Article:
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Deep Draw Transfer Press

Deep Draw Transfer Press

We manufacture Deep Draw Transfer Press. Deep drawing process & Deep drawing press & Double action deep drawing press & Triple action deep drawing press

The kind of flexibility that gains new business for a contract stamper translates directly to quick changeover. But in addition to the ability to
swiftly and efficiently change back and forth between different part runs, another important consideration becomes how quickly a shop can set
up for a part it’s never run before. On a transfer press, the initial setup involves die preparation. Streamlining the whole process also means fast programming, quick configuration and try-out of transfer finger tooling, and setup of coil-feed equipment. For deep-draw work, particularly of large and complex parts, it also means finetuning complex draw dies that seem to be getting longer and longer every day.

As a seasoned contract stamper, the Shiloh Industries plant in
Dickson, TN, can verify the advantages of quick setup and programming, says Paul Beaton, new-launch manager. “We’ll get a call on a Friday from a manufacturer whose press has broken down, and it needs to hire out the production, quickly.

Other contract stampers must allow weeks before they can start helping out, because of long lead times for setup and because they aren’t flexible enough to interrupt current work. We’ve been able to bring in dies over a weekend, tool up the transfer automation, program the cell and start running parts on Monday.” Given the complexity of a transfer press, transfer dies, and related tooling, this sounds like a daunting task. Beaton explains that production teamwork is critical.

Die drawings or digital photos are faxed over from the customer while the dies are being shipped to Shiloh, so elements such as dubplates can be prepared ahead of time.

Deep Draw Transfer Press Characteristics

Deep Draw Transfer Press Characteristics

Operations at the Dickson facility are split about 50-50 between stamping and assembly operations, some of which are performed by multi-robot welding cells. During the spring of 2001, the plant leveraged the latest in transfer press technology by bringing a stamping cell online that includes a 1000-ton Combination Link transfer press (220 in. long and 84 in. front to back) from Press Technology Corp. (PTC), Cambridge, Ontario, Canada.

Most parts run on the press involve drawing work. Some, such as an under-the-hood shock tower, require a draw of more than 6 in. The transfer press is the plant’s fourth—two other link-motion presses boast 210- and 220-in. bed lengths while a third press, with the conventional drive, is a double-ram 300-in. model.

The link motion of the new PTC press lends itself better to the deep drawing of the types of materials—coated and high-strength steels—that the plant seems to seeing more and more of. Shiloh reports that the link action of the press provides as much as a 20-per cent increase in strokes per minute compared to an eccentric-gear press. The link mechanism is set up so that the ram speed is much faster on the approach and on its return back up to the top, with a 50-percent slowdown during forming.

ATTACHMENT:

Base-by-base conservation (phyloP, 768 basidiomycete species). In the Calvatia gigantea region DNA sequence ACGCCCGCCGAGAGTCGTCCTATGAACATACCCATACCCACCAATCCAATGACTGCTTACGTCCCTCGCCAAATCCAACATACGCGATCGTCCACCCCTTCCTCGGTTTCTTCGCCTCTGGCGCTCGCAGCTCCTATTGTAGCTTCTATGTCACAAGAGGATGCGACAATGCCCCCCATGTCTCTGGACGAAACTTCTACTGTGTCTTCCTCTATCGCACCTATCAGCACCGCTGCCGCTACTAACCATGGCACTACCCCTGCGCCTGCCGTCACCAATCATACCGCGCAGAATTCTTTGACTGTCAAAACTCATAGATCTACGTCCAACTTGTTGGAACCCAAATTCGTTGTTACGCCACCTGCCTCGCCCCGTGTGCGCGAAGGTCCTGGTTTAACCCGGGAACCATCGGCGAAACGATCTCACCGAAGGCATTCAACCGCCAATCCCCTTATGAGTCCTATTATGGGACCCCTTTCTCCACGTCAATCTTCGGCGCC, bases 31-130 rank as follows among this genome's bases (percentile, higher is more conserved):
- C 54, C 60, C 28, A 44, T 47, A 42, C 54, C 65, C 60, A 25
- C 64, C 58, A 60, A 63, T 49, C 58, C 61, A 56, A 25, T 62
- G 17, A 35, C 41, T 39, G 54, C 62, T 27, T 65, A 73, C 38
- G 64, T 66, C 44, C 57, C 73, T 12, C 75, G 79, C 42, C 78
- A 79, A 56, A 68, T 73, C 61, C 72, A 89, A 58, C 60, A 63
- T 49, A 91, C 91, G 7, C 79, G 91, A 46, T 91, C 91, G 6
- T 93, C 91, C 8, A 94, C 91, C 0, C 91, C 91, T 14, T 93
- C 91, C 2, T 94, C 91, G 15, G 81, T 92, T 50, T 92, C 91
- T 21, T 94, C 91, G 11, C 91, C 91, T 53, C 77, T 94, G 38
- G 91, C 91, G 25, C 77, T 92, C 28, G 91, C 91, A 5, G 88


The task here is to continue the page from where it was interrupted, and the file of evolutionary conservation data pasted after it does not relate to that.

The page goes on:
Transfer Operation with a Deep Drawing Press

The combination-link designation from PTC refers to the fact that the press is designed for blanking and coining in addition to drawing work. “Compared to our other link-motion presses, this new press has a considerably greater slowdown near the bottom dead center,” says Ken Puckett, Shiloh tooling engineer. “The control we get when drawing actually allows us to run faster. For example, we’ve gained three strokes per minute by moving the shock-tower job from our older link motion press to the new one, without sacrificing quality.

We also see less heat buildup in the dead because we’re forming more slowly, and can use as much as 30 percent less drawing compound.” The Dickson plant settled on Eco Draw HVE2 draw lube 21 ⁄2 years ago, “because it provides good drawing ability, minimal consumption, and good rust prevention,” says Beaton. Eco Draw HVE2 is a general-purpose synthetic from Mid-State Chemical & Supply Corp., Indianapolis, IN.

EP (extreme pressure) additives protect tooling, and the lube leaves a residue that Shiloh finds sufficient to last through the entire transfer die. The firm sprays the lube directly onto the coil stock as it feeds into the first draw station. It finds the residue poses no problem when it comes to welding parts right off the press. “Since we’ve been required to draw more coated—galvanized—and high-strength steels,” adds Beaton, “we’ve had to use more high-pressure additives in the draw lube.”

EMS Metalworking Machinery

We design, manufacture and assembly metalworking machinery such as:

  • Hydraulic transfer press
  • Glass mosaic press
  • Hydraulic deep drawing press
  • Casting press
  • Hydraulic cold forming press
  • Hydroforming press
  • Composite press
  • Silicone rubber moulding press
  • Brake pad press
  • Melamine press
  • SMC & BMC Press
  • Labrotaroy press
  • Edge cutting trimming machine
  • Edge curling machine
  • Trimming beading machine
  • Trimming joggling machine
  • Cookware production line
  • Pipe bending machine
  • Profile bending machine
  • Bandsaw for metal
  • Cylindrical welding machine
  • Horizontal pres and cookware
  • Kitchenware, hotelware
  • Bakeware and cuttlery production machinery

as a complete line as well as an individual machine such as:

  • Edge cutting trimming beading machines
  • Polishing and grinding machines for pot and pans
  • Hydraulic drawing presses
  • Circle blanking machines
  • Riveting machine
  • Hole punching machines
  • Press feeding machine

You can check our machinery at work at: EMS Metalworking Machinery – YouTube

Applications:

  • Beading and ribbing
  • Flanging
  • Trimming
  • Curling
  • Lock-seaming
  • Ribbing
  • Flange-punching